Trevor Brookins

*In the early part of the century there was a frenzy in derivative trading. As a result of that frenzy the national economy, and possibly the international economy, was on the verge of collapse.

The United States government observed this situation and correctly concluded that oversight in the finance industry was needed. Chase Bank disagreed. While the government was devising the Volcker regulations, Chase was attempting to find a way around them. Chase was trying to get exemptions put into the regulations specifically so they could engage in the kind of risky derivative trading that set in the years long economic tailspin.

And Chase was successful.

That is how we got the headlines last week that Chase lost two billion dollars with a lack of subsequent panic. The details are complicated but not especially important. The long and short of it: Chase invested in something, and then bet that their investment would not work out, then bet against their first bet.

Risky and illogical financial trading anyone?

There is lots to say about the problems with Chase’s ability to get exemptions built into the Volcker rule from a corporation influence government to the continuing existence of financial derivatives. But let us begin with the perspective of government in this instance.

The people I government tasked with creating laws concluded that American society needed protection against derivative financial products. But after frequent pleadings, these same government officials decided to allow for certain exceptions that Chase promptly used to put themselves in a position to lose $2 billion. At the core of this chain of events is the government’s illogical trust of the economic upper class.

Contrast this with the current policy of the New York Police Department (NYPD) of randomly stopping and frisking ethnic minorities. The NYPD reports that this technique has resulted in arrests in 5% of the cases. Out of 100 stops, 5 people are arrested – not convicted, just arrested – which means the NYPD is lessening the likelihood of crime being committed, not taking criminals out of society. And while any potential reduction in crime is welcome, a method that has a 5% return can hardly be called a success. The NYPD could have similar results picking names from the phone book at random. And when you consider that this technique is dangerously close to violating the 4th Amendment to the Constitution, the technique becomes more problematic.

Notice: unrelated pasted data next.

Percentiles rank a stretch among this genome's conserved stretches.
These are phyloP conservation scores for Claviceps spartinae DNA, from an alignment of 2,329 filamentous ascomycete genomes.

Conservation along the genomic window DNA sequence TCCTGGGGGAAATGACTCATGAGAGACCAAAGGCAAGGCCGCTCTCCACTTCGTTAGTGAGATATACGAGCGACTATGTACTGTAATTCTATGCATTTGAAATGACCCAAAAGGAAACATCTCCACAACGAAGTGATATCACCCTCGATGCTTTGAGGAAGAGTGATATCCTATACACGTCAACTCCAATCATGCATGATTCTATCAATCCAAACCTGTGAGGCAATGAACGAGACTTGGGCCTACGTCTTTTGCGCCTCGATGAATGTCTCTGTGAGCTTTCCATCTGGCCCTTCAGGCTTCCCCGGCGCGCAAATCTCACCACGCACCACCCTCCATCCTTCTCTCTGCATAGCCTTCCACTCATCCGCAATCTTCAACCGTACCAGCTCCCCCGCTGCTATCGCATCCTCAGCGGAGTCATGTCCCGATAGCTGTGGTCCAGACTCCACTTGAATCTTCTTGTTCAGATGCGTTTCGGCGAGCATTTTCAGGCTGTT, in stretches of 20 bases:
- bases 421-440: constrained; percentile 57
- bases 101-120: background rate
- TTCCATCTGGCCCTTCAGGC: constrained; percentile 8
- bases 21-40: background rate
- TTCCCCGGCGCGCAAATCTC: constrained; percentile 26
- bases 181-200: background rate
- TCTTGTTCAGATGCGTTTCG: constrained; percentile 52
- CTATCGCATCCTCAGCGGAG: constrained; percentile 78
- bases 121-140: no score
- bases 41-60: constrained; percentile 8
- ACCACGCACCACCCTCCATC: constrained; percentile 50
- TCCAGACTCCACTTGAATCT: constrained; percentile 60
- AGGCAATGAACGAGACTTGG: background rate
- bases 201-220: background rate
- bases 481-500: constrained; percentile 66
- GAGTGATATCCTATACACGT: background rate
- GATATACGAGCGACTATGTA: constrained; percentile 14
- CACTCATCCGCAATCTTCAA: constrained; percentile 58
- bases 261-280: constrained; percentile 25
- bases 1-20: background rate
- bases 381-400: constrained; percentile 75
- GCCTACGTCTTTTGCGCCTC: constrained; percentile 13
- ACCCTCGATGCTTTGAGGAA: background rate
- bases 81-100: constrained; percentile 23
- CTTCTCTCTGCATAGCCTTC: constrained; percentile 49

But the situation with the NYPD illustrates an essential truth about American society: there is a basic distrust of the economic lower class (ethnic minorities in NYC are disproportionally lower on the financial ladder).

At first glance the trust of the rich and distrust of the poor seem to make sense. But a closer look shows where it doesn’t make sense at all.

Most rich people who earned their riches (as opposed to inheriting it) did so by making decisions that consistently benefited them above everyone else. And quite frankly there is nothing wrong with self interest. But then why would the government trust rich people (and those striving to become rich) to make decisions with the interests of society as a whole at heart. That is the complete opposite of what they’ve done in the past. This concept becomes even clearer in the case of banks trading derivatives. Recent history said we couldn’t trust banks, government trusted banks and created a loophole, and banks immediately engaged in the exact behavior that created the recession 5 years ago.

On the other hand there is a fundamental distrust of poor people. But the technique being used by the NYPD goes one step further than distrust and basically assumes that poor people are criminals and therefore subjects them to random searches. There is a racial/ethnic dynamic to this, but I will overlook that because the economic element is just as important. The Puerto Rican who wears a suit on the train going to work on Wall Street is not a target of NYPD in this case; the black guy in jeans and hoodie on his front steps is.

Thinking a couple of moves ahead about the risk reward of these philosophies shows even further how much sense this trust and distrust doesn’t make. The difference between the best case and worst case scenario for the NYPD is the difference between 5 potential criminals. The best case scenario for government trusting rich people is that rich people will get richer generally off the labor of working class people with the hope that some working class people will become rich. The worst case scenario is to undermine the confidence in the banking system and possibly destroy the world economy.

Attitudes are not easily changed and trust must be earned. So I can imagine that poor people have an uphill climb. But at some point we have to accept that our trust in rich people is misplaced. And create laws accordingly.

Trevor Brookins is a free lance writer in Rockland County, New York. He is currently working on a book about American culture during the Cold War.  His writing has appeared in The Journal News. You can reach him at [email protected] or follow him on Twitter @historictrev.